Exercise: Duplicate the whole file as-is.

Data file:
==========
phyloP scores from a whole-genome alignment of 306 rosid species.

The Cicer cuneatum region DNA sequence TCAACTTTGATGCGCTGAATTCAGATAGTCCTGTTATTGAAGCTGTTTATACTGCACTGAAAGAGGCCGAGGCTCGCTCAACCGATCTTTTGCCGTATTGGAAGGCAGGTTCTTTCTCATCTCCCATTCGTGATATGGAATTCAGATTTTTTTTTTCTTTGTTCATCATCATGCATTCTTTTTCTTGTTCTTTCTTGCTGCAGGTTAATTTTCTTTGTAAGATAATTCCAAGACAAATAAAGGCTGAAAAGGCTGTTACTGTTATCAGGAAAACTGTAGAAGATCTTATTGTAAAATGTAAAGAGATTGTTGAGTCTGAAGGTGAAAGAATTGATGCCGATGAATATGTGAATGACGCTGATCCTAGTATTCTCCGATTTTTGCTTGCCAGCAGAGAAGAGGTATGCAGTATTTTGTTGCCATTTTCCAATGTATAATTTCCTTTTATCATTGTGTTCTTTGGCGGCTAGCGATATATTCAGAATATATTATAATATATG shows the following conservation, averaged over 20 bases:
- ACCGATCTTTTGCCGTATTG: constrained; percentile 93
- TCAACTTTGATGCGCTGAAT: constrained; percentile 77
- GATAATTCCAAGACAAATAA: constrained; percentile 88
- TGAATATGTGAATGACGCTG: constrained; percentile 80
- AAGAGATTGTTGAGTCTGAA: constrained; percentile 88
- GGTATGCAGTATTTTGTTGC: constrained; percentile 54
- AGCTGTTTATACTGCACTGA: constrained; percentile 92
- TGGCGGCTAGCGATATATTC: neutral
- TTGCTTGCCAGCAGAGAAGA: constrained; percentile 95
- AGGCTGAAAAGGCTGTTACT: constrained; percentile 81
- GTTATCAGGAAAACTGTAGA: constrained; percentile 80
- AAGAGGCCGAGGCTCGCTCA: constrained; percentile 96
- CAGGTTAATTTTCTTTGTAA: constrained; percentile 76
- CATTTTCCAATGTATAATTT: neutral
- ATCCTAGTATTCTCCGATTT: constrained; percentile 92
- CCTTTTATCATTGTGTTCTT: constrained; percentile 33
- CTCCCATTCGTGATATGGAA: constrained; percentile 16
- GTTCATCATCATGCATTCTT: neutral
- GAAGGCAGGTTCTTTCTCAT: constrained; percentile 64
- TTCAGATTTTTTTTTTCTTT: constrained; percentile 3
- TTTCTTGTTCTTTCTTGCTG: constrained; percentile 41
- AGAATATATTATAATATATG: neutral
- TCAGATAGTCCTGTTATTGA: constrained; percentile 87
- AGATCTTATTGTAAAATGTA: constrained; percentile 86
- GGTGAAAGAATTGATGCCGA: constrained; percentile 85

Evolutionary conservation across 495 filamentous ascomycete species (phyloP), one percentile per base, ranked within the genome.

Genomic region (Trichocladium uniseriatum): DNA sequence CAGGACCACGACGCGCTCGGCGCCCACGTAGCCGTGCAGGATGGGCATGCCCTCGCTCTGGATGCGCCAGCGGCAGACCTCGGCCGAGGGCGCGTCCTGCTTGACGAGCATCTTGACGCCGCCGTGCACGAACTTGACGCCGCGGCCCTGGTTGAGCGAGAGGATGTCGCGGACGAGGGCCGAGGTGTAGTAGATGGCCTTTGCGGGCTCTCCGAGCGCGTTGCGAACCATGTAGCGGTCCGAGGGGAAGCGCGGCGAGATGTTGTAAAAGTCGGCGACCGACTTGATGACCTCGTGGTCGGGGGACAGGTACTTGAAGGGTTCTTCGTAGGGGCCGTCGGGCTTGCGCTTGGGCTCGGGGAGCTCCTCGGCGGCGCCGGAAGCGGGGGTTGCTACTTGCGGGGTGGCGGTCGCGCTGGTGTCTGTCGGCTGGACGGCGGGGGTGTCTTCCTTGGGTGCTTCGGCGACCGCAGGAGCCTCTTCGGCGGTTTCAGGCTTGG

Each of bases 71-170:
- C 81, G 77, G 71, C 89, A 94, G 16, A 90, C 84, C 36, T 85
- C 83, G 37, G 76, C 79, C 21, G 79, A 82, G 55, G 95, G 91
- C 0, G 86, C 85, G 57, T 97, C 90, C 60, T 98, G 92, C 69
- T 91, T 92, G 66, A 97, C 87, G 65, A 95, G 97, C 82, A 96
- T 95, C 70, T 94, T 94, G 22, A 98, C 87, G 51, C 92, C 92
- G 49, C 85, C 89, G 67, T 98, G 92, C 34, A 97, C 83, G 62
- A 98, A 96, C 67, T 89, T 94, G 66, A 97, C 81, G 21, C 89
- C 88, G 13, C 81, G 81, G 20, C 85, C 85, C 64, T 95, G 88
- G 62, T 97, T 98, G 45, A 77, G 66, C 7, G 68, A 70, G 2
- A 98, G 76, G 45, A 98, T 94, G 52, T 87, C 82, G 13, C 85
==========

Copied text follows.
phyloP scores from a whole-genome alignment of 306 rosid species.

The Cicer cuneatum region DNA sequence TCAACTTTGATGCGCTGAATTCAGATAGTCCTGTTATTGAAGCTGTTTATACTGCACTGAAAGAGGCCGAGGCTCGCTCAACCGATCTTTTGCCGTATTGGAAGGCAGGTTCTTTCTCATCTCCCATTCGTGATATGGAATTCAGATTTTTTTTTTCTTTGTTCATCATCATGCATTCTTTTTCTTGTTCTTTCTTGCTGCAGGTTAATTTTCTTTGTAAGATAATTCCAAGACAAATAAAGGCTGAAAAGGCTGTTACTGTTATCAGGAAAACTGTAGAAGATCTTATTGTAAAATGTAAAGAGATTGTTGAGTCTGAAGGTGAAAGAATTGATGCCGATGAATATGTGAATGACGCTGATCCTAGTATTCTCCGATTTTTGCTTGCCAGCAGAGAAGAGGTATGCAGTATTTTGTTGCCATTTTCCAATGTATAATTTCCTTTTATCATTGTGTTCTTTGGCGGCTAGCGATATATTCAGAATATATTATAATATATG shows the following conservation, averaged over 20 bases:
- ACCGATCTTTTGCCGTATTG: constrained; percentile 93
- TCAACTTTGATGCGCTGAAT: constrained; percentile 77
- GATAATTCCAAGACAAATAA: constrained; percentile 88
- TGAATATGTGAATGACGCTG: constrained; percentile 80
- AAGAGATTGTTGAGTCTGAA: constrained; percentile 88
- GGTATGCAGTATTTTGTTGC: constrained; percentile 54
- AGCTGTTTATACTGCACTGA: constrained; percentile 92
- TGGCGGCTAGCGATATATTC: neutral
- TTGCTTGCCAGCAGAGAAGA: constrained; percentile 95
- AGGCTGAAAAGGCTGTTACT: constrained; percentile 81
- GTTATCAGGAAAACTGTAGA: constrained; percentile 80
- AAGAGGCCGAGGCTCGCTCA: constrained; percentile 96
- CAGGTTAATTTTCTTTGTAA: constrained; percentile 76
- CATTTTCCAATGTATAATTT: neutral
- ATCCTAGTATTCTCCGATTT: constrained; percentile 92
- CCTTTTATCATTGTGTTCTT: constrained; percentile 33
- CTCCCATTCGTGATATGGAA: constrained; percentile 16
- GTTCATCATCATGCATTCTT: neutral
- GAAGGCAGGTTCTTTCTCAT: constrained; percentile 64
- TTCAGATTTTTTTTTTCTTT: constrained; percentile 3
- TTTCTTGTTCTTTCTTGCTG: constrained; percentile 41
- AGAATATATTATAATATATG: neutral
- TCAGATAGTCCTGTTATTGA: constrained; percentile 87
- AGATCTTATTGTAAAATGTA: constrained; percentile 86
- GGTGAAAGAATTGATGCCGA: constrained; percentile 85

Evolutionary conservation across 495 filamentous ascomycete species (phyloP), one percentile per base, ranked within the genome.

Genomic region (Trichocladium uniseriatum): DNA sequence CAGGACCACGACGCGCTCGGCGCCCACGTAGCCGTGCAGGATGGGCATGCCCTCGCTCTGGATGCGCCAGCGGCAGACCTCGGCCGAGGGCGCGTCCTGCTTGACGAGCATCTTGACGCCGCCGTGCACGAACTTGACGCCGCGGCCCTGGTTGAGCGAGAGGATGTCGCGGACGAGGGCCGAGGTGTAGTAGATGGCCTTTGCGGGCTCTCCGAGCGCGTTGCGAACCATGTAGCGGTCCGAGGGGAAGCGCGGCGAGATGTTGTAAAAGTCGGCGACCGACTTGATGACCTCGTGGTCGGGGGACAGGTACTTGAAGGGTTCTTCGTAGGGGCCGTCGGGCTTGCGCTTGGGCTCGGGGAGCTCCTCGGCGGCGCCGGAAGCGGGGGTTGCTACTTGCGGGGTGGCGGTCGCGCTGGTGTCTGTCGGCTGGACGGCGGGGGTGTCTTCCTTGGGTGCTTCGGCGACCGCAGGAGCCTCTTCGGCGGTTTCAGGCTTGG

Each of bases 71-170:
- C 81, G 77, G 71, C 89, A 94, G 16, A 90, C 84, C 36, T 85
- C 83, G 37, G 76, C 79, C 21, G 79, A 82, G 55, G 95, G 91
- C 0, G 86, C 85, G 57, T 97, C 90, C 60, T 98, G 92, C 69
- T 91, T 92, G 66, A 97, C 87, G 65, A 95, G 97, C 82, A 96
- T 95, C 70, T 94, T 94, G 22, A 98, C 87, G 51, C 92, C 92
- G 49, C 85, C 89, G 67, T 98, G 92, C 34, A 97, C 83, G 62
- A 98, A 96, C 67, T 89, T 94, G 66, A 97, C 81, G 21, C 89
- C 88, G 13, C 81, G 81, G 20, C 85, C 85, C 64, T 95, G 88
- G 62, T 97, T 98, G 45, A 77, G 66, C 7, G 68, A 70, G 2
- A 98, G 76, G 45, A 98, T 94, G 52, T 87, C 82, G 13, C 85